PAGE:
Malthusian law of population

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Malthusian law of population is a special case of the law of returns first propounded and revised by Thomas R. Malthus in six editions (1798-1826) of his An Essay on the Principle of Population. This law holds that, other things being equal, population tends to increase by geometrical progression (1, 2, 4, 8, etc.), while the means of subsistence tend to increase by arithmetical progression (1, 2, 3, 4, 5, etc.) so that unless "moral restraint" or "preventive checks" are exerted, the excess increase in population will inevitably be removed by such "positive checks" as war, vice, poverty, disease, starvation and widespread plagues and famines.[1]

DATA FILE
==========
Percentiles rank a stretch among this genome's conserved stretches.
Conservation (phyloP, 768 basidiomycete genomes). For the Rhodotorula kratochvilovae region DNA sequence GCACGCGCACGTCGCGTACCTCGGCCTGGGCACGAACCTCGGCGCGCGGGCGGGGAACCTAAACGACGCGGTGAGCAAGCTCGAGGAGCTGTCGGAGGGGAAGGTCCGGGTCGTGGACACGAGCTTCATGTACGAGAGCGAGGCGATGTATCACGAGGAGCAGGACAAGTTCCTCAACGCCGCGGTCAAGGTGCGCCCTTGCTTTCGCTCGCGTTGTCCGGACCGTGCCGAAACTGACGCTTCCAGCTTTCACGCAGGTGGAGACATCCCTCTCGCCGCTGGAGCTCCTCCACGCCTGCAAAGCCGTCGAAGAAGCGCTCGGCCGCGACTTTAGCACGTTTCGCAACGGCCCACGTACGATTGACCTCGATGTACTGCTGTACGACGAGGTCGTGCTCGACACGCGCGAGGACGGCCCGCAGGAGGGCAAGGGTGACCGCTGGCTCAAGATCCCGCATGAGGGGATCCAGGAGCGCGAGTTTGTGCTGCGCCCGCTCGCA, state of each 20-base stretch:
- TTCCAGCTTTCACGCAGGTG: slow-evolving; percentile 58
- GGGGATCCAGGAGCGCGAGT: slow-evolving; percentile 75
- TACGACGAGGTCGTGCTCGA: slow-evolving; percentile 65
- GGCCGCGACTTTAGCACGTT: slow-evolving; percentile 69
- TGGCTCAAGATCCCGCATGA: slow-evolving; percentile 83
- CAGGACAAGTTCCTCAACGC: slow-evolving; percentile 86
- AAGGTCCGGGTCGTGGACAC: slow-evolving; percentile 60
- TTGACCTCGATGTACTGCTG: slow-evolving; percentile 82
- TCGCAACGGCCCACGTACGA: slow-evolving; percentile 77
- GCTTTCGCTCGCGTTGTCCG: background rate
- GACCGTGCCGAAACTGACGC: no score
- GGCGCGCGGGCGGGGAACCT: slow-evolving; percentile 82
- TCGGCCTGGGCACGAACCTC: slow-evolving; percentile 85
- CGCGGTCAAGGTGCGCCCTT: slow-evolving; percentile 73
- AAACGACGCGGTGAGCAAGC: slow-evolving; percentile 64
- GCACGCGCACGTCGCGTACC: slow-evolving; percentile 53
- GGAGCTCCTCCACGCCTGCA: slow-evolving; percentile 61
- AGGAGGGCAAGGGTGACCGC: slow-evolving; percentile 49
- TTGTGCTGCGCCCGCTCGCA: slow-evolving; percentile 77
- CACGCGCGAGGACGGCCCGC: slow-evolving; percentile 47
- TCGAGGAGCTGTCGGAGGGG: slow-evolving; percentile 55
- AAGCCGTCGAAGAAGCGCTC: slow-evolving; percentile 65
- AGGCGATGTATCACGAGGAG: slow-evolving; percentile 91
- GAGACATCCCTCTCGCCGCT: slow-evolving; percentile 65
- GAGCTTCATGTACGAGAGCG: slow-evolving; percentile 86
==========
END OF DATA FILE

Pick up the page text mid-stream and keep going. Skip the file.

1. Percy L. Greaves, Jr. "Mises Made Easier ", 1974. Referenced 2014-07-19.